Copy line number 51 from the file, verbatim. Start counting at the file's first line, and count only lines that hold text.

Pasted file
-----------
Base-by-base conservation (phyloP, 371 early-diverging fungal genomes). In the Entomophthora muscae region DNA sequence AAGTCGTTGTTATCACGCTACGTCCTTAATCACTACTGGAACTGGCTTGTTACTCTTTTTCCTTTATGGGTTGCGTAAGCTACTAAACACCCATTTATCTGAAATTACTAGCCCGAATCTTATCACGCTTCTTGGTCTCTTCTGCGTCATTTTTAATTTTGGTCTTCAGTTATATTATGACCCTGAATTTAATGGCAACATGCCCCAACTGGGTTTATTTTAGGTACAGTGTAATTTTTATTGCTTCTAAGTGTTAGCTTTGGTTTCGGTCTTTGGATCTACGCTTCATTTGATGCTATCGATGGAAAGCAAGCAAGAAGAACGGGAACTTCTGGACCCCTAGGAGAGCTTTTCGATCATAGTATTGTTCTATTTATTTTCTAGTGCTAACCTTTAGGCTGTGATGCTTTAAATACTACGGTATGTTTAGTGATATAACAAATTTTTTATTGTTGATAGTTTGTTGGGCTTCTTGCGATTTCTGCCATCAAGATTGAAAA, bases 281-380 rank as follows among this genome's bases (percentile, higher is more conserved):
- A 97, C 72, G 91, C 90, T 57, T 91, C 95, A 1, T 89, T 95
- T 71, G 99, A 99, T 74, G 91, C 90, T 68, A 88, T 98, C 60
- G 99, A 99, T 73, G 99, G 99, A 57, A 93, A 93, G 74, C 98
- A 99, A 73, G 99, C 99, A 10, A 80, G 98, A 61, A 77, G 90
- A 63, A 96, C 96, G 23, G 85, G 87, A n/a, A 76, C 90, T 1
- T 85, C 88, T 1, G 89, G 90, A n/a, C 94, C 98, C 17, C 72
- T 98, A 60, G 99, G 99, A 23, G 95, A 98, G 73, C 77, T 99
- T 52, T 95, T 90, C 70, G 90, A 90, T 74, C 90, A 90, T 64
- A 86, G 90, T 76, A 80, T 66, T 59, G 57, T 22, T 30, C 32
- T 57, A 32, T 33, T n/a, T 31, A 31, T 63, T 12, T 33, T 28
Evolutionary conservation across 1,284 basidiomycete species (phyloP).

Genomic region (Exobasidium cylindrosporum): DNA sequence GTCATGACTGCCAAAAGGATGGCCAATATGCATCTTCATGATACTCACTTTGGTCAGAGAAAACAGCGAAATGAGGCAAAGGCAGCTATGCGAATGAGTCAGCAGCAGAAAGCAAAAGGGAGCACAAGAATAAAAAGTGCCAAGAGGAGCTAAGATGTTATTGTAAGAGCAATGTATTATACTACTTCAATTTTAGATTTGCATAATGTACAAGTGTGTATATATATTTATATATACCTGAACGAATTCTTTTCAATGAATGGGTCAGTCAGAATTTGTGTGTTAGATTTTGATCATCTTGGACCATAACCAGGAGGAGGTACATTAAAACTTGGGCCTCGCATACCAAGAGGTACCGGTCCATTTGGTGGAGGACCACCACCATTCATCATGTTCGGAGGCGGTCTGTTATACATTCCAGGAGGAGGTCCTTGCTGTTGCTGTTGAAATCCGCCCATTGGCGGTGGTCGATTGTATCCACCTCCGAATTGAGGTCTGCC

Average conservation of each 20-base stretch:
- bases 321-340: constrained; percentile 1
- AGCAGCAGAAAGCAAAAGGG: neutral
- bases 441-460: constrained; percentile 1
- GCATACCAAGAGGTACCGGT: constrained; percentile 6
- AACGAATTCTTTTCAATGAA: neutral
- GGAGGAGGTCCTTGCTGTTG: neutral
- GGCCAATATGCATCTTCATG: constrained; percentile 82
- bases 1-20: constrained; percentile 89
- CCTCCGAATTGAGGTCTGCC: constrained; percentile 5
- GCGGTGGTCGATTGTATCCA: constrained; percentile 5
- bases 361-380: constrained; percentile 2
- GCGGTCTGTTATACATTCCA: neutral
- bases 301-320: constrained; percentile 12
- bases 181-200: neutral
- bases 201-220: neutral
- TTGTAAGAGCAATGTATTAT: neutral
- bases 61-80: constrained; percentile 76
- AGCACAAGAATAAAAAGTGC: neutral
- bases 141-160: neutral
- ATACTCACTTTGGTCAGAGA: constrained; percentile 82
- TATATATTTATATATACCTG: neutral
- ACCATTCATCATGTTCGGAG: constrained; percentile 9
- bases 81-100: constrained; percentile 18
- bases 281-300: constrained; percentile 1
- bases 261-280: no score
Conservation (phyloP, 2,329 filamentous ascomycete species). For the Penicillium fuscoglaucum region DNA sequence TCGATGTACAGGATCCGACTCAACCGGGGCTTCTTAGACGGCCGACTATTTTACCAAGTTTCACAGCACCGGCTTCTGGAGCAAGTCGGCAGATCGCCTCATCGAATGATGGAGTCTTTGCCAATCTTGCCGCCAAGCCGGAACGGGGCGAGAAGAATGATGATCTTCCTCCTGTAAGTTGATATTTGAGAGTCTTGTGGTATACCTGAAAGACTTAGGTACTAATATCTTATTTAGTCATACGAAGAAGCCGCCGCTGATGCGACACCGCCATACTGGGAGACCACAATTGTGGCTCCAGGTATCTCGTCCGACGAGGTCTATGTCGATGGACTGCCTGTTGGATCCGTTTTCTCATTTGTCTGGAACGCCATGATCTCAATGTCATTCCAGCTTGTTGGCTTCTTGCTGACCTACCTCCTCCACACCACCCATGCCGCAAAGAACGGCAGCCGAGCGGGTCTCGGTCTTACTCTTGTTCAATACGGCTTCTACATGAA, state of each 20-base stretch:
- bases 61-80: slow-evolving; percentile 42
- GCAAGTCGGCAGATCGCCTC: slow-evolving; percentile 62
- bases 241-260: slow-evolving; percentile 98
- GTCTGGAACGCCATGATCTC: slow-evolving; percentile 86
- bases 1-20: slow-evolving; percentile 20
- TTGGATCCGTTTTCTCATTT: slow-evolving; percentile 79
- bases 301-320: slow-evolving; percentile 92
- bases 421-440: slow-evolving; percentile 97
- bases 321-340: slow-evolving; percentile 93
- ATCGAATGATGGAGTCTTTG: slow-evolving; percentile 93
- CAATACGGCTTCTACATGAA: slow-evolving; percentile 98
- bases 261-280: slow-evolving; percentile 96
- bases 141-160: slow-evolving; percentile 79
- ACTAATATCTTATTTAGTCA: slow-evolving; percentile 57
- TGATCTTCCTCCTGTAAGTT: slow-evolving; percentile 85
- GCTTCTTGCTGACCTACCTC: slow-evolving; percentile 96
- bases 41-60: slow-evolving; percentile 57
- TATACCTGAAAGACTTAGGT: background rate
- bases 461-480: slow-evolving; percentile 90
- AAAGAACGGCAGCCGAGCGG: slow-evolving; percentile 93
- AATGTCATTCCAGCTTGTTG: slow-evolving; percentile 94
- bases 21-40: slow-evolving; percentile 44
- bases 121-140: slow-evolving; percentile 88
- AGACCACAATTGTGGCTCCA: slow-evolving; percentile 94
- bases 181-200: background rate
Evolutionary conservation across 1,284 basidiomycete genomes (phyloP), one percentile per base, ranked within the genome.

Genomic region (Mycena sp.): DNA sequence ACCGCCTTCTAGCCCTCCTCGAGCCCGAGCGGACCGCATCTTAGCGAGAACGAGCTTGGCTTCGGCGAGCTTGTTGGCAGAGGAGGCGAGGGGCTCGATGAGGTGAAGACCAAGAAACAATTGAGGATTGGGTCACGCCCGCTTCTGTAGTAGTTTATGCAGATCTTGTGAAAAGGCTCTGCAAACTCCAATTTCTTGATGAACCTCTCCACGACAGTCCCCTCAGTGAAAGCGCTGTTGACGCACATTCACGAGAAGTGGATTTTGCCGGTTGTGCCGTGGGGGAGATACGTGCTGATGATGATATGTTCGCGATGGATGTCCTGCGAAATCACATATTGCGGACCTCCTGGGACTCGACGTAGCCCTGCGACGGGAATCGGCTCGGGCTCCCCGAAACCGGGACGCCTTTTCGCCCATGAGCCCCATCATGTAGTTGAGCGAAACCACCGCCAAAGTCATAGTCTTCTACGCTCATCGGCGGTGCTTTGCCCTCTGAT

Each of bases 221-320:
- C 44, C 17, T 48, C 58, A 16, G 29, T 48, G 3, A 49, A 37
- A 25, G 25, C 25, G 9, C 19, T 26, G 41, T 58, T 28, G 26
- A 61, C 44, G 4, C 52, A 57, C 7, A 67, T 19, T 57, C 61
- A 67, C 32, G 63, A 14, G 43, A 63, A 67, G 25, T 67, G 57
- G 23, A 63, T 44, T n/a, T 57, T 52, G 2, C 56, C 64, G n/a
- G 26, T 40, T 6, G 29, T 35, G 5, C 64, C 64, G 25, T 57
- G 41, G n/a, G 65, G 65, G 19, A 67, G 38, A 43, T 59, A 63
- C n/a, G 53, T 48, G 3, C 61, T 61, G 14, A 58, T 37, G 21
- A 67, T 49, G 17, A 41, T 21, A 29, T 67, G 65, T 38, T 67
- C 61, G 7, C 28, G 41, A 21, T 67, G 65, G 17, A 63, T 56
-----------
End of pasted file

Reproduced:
- CAATACGGCTTCTACATGAA: slow-evolving; percentile 98